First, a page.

Now Streaming: A VERY BRITISH SCANDAL, Steamy to Sordid to Scandal
Clare Foy and Paul Bettany star in a torrid romance that curdles into something shocking to England in the early 1960s, debuting on Prime Video.
Marriage! Who needs it?
A Very British Scandal
Debuting Friday, April 22 Prime Video. I've seen all three episodes.
Their mutual attraction quickly ignites into a bonfire that consumes them both.
On a swaying train in the late 1940s, Marilyn Sweeny (Clare Foy), nursing emotional wounds from a marital split, meets Ian Campbell (Paul Bettany), the future Duke of Argyll, who is married to his second wife, Louise (Sophia Myles), but not terribly happy about it. Their attraction is immediate and powerful, slowly growing more intense as they become extremely comfortable together in public displays of affection.
By 1951, Ian was divorced and married to Marilyn, but theirs was not an altogether blissful union. Prone to drunken bouts and hopelessly addicted to gambling and prescription drugs, Ian abused Marilyn, physically and emotionally. He relied upon her greater wealth to pay for his extravagant lifestyle and to bankroll his historic domain, the Inveraray Castle. As they grew apart, Marilyn began taking other lovers, cultivating a life in London apart from the Duke.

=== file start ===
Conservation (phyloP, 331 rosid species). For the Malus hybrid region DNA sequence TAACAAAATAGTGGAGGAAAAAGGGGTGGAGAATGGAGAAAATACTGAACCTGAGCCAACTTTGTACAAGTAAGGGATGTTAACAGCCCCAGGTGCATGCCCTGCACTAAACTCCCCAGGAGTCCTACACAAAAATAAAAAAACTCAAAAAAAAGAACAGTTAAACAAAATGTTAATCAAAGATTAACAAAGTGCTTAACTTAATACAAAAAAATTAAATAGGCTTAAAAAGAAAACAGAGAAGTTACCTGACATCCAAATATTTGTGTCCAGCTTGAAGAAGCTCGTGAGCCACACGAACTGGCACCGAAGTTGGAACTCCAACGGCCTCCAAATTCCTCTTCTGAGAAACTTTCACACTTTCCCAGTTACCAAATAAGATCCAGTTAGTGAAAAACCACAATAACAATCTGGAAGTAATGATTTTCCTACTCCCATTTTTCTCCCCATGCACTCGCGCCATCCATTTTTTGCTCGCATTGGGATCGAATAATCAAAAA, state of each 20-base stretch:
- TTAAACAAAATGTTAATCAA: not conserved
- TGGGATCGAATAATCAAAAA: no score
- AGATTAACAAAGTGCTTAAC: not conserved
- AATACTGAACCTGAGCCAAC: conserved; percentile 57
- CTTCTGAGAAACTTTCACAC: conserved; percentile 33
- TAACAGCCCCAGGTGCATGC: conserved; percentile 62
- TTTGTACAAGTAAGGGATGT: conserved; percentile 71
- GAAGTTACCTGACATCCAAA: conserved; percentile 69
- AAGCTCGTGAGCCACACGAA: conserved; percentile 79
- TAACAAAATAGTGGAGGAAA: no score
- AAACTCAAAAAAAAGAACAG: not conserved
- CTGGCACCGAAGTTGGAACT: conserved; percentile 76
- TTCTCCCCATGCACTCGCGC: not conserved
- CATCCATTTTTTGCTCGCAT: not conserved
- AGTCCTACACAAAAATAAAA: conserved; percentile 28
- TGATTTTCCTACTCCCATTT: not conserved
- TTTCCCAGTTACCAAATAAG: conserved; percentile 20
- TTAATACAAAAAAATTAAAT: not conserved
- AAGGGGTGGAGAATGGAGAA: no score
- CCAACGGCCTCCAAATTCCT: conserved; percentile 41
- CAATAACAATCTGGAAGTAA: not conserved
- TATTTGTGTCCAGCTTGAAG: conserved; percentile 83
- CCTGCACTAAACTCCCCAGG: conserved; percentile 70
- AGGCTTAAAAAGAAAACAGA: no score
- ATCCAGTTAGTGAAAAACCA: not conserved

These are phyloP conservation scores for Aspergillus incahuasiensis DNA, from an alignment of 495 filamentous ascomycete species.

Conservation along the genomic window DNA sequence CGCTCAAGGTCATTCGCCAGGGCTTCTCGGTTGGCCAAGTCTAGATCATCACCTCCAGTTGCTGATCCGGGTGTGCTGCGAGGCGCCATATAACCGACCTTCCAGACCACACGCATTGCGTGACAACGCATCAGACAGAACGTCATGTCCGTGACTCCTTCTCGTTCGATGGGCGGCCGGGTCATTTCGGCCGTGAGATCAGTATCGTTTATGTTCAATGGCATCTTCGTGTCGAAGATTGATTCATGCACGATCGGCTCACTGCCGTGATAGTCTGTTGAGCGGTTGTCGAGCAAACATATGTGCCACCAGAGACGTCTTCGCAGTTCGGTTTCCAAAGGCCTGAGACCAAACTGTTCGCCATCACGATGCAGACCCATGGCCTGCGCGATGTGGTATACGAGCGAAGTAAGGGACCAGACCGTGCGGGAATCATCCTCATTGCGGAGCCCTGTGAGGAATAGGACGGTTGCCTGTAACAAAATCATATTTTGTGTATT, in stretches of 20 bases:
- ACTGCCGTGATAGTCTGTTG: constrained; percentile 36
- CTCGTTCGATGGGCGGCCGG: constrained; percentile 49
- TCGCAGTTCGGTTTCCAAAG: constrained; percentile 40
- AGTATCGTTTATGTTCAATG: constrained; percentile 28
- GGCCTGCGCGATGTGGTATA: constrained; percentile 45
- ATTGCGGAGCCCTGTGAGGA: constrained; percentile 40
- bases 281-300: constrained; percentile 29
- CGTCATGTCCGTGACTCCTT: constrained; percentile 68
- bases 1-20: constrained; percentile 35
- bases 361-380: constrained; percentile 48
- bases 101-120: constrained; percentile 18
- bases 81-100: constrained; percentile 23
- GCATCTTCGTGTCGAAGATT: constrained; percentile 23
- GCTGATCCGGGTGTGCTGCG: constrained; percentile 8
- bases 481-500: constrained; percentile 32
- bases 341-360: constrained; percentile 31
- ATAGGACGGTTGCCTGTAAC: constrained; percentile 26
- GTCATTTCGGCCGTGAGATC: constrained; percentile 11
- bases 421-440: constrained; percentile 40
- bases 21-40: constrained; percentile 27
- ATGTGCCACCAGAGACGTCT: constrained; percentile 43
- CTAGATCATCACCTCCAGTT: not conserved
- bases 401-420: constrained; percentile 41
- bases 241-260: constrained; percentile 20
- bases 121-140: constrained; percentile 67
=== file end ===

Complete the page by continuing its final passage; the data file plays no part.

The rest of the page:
Written by Sarah Phelps (The Pale Horse, The Dublin Murders) and directed by Anne Sewitsky, who has crafted quite a bit of episodic television series, A Very British Scandal is handsomely mounted, recreating the late 40s through the early 60s with elan and style. Back in 2020, I wrote that The Pale Horse "is far more interested in atmosphere and mood than any intricacies of the mystery that lies at the heart of the story." Although the show under consideration is not a mystery, it relies much more upon the atmosphere and mood than the characters to generate interest and empathy.
Perhaps, though, that is as it should be. The atmosphere in which the two fell in love/lust, married, and eventually divorced, clearly enforced tremendous, stultifying pressures upon them, and Marilyn was at a disadvantage: she was a woman.
According to British culture in that time period, she was expected to shut up and take whatever her husband dished out to her, even though she was, arguably, in a stronger position, owing to her greater financial standing. When she rebelled against the hamfisted structure that praised men, in spite of their abuses, and demeaned and belittled their victimized female partners, no matter what they had suffered, it was she who paid the price.
In the vivid performance by Clare Foy, Marilyn becomes a living and breathing human representation of mid century malaise. The bruises she suffers are a drag on her soul, even as her spirit remains fierce; she will not go down without a fight. On the opposite side of the ring, Paul Bettany superbly captures a British gentleman who is not much of a gentleman, lacking any inner strength, except the quest to satisfy only his own craven desires.
Splendidly written, directed, produced and performed, A Very British Scandal left me seething with contempt for those in power who don't know what to do with it.
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